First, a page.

May 17, 2013 posted by

Animation Anecdotes #110


The Disappearing Jabberwocky. When the Disney Studio was making the animated feature Alice in Wonderland (1951), there was a planned segment about the dreaded Jabberwocky. Voice legend Stan Freberg was called in to do the voice. “I was directed by Walt himself and Ben Sharpsteen,” Freberg remembered. “There was some animation done, but Walt was concerned that the segment would be too scary for kids and it was pulled from the final film. I’ve never seen it but somewhere in the Disney Archives it still exists.” Original 1951 pressbooks for the film credited Freberg’s voice as the Jabberwocky. In 1992, Disney released a small book with concept art (above, probably by Tom Oreb) of the planned sequence.

Want To Know A Secret? Disney’s animated feature Snow White and the Seven Dwarfs inspired a hit single almost three decades after its original release. In the film, just before Snow White sings “I’m Wishing”, she says, “Do you want to know a secret? Do you promise not to tell?” Well, those two lines inspired Beatle John Lennon to write one of the Beatles’ first hit singles in 1963. “Do You Want To Know A Secret?” Lennon’s mother would sing the Snow White songs to him when he was a child.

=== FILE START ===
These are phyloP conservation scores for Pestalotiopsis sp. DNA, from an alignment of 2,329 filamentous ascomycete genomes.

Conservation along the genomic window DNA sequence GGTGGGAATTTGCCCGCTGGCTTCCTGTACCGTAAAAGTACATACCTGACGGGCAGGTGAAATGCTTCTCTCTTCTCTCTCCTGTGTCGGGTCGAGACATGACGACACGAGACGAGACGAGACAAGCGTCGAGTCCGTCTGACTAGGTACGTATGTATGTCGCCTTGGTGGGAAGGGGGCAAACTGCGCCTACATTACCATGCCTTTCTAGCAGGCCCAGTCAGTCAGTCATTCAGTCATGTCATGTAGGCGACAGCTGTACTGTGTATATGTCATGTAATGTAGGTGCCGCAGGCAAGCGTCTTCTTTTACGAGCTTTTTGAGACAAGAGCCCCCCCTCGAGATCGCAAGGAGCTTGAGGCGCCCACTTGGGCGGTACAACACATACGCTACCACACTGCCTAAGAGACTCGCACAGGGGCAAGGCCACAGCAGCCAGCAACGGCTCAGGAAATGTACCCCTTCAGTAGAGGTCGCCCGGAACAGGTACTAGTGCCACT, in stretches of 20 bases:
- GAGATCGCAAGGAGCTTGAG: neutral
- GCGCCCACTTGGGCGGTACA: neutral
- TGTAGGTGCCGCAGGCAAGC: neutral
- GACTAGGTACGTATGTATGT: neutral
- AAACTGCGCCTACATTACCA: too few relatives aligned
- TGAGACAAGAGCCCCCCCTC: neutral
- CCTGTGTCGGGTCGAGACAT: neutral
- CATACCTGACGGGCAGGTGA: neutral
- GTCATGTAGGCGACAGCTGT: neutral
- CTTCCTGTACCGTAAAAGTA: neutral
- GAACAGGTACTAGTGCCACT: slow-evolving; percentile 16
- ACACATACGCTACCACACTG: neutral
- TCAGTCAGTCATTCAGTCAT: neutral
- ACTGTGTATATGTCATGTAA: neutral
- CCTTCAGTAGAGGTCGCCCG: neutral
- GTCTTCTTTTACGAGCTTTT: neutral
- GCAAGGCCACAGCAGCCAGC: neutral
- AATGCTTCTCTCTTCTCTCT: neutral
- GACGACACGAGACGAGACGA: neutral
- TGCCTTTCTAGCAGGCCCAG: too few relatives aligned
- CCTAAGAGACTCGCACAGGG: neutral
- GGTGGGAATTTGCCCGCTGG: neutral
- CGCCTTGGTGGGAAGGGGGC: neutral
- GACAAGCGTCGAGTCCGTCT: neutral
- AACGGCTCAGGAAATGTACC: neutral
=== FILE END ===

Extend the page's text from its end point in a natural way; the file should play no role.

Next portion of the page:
The Nose Knows. According to producer Al Brodax who did the animated feature Yellow Submarine (1968) claimed that the Beatle most interested in the film and the series of television animated cartoons based on the Fab Four was drummer Ringo Starr. “His only complaint was that his nose was not long enough,” claimed Brodax, who also claimed that he was working on a sequel to the animated feature to be entitled “Strawberry Fields Forever”. That sequel was never made.

From Animation to Acting. Many actors have early connections to the world of animation. Actress Beverly D’Angelo, the mother in the National Lampoon Vacation movies, worked at Hanna-Barbera as an artist. Roger Moore, before becoming The Saint and later James Bond, worked in 1943 at the age of sixteen at an animation studio in London called Publicity Picture Productions. His job was “tracing and filling in animation cels”. He was fired for making a mistake on a cel and serving his manager cold tea. Character actor John Dehner worked at Disney Studios in the 1930s because his dad worked there and got him a job. Actor Charlie Martin Smith who starred in “Never Cry Wolf” (1983) is the son of Paul Smith, the director of Woody Woodpecker cartoons. Jack Nicholson at the age of 17 worked as an office boy in the MGM animation department for Bill Hanna and Joe Barbera where he was soon offered work as an animation artist when they saw his drawing skill. He turned down the job to pursue acting.